In less than four months, the Albanese government is set to release the next federal budget, its second since coming to power in May last year.
HSBC chief economist Paul Bloxham has assessed the government’s first budget in a recent economic commentary while also laying out what may be in store for the upcoming budget.
“The new government’s first budget was delivered in October 2022 and had the feel of a mini-budget which set out the key fiscal challenges the new government faced, rather than a plan for reform,” he said.
“It was also appropriately cautious, given that the economy was clearly overheating, inflation was rising sharply, and the RBA was lifting its cash rate rapidly and substantially. The government banked the bulk of its revenue upside surprise at the time.”
Mr Bloxham said that this year’s budget, which is due to be handed down on the second Tuesday in May, should be used to map out a medium-term reform agenda that seeks to boost productivity and support the country’s key growth drivers.
“Recent positive surprises to the tax take should mean the budget returns close to balance. Climate and energy policy are likely to be a key focus,” he suggested.
“Tax reform and competition policy ought to be in focus, but are always difficult areas to make progress. Reform of spending on aged care, health and the national disability insurance scheme are likely to be on the agenda.”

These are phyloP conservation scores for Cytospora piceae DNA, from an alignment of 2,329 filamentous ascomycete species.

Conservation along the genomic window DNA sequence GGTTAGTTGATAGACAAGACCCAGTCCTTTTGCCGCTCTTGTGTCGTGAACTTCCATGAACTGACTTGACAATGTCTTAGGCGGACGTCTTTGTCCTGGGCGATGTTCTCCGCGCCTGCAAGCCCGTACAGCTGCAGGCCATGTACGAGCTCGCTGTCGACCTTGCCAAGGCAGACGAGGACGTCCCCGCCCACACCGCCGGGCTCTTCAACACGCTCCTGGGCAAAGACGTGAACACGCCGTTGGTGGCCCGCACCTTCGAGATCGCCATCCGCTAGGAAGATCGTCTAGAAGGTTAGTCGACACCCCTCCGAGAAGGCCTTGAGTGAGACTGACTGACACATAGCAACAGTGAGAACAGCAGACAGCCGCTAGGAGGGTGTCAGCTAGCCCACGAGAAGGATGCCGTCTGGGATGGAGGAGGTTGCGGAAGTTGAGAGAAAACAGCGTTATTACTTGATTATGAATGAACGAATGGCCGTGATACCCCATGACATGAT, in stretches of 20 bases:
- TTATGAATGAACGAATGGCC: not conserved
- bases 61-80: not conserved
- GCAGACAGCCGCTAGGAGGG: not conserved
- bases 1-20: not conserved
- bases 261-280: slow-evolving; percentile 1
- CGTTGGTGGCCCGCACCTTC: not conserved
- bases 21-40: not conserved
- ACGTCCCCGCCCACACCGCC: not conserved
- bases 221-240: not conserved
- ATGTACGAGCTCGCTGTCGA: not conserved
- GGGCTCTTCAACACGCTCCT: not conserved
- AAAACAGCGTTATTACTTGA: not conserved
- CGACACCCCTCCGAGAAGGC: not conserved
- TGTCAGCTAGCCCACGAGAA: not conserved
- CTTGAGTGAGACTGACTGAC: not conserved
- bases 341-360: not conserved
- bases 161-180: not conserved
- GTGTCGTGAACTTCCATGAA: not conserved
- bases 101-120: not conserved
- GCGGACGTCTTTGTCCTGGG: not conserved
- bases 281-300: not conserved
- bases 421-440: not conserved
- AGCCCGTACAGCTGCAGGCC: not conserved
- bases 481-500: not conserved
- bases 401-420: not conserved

At a press conference on Monday, Treasurer Jim Chalmers indicated that electricity bill relief will form a key part of the upcoming budget.
“We think that the biggest pressure, as we confront the first half of 2023 and beyond into the rest of the year, will be energy prices,” he said.
“We’ve acted decisively to intervene in the market to take some of the sting out of these energy price increases, but a key part of that, a key part of what Prime Minister Albanese was able to agree with the Premiers and Chief Ministers, was bill relief. That will be in the May budget and I’m working on that right now.”
As for other potential cost-of-living relief measures, Dr Chalmers stated that the government was committed to doing “what we can, when we can” while ensuring that any action taken remained responsible, sensible and affordable.
“None of these proposals which are put to us, and which we listen to respectfully, come without a hefty price tag, and my job is to try and make it all add up in the context of a trillion dollars of debt and all of those other budget pressures,” the Treasurer said.
“As a Labor government, you would always like to do more, but we have to weigh that up against the fiscal and economic realities as well and that’s the job that we’ll do between now and May.”
Natural disaster mitigation is also set to form a central part of the next budget, with recent Treasury estimates putting the loss of economic activity from flooding in 2022 at $5 billion.
Jon Bragg is a journalist for Momentum Media's Investor Daily, nestegg and ifa. He enjoys writing about a wide variety of financial topics and issues and exploring the many implications they have on all aspects of life.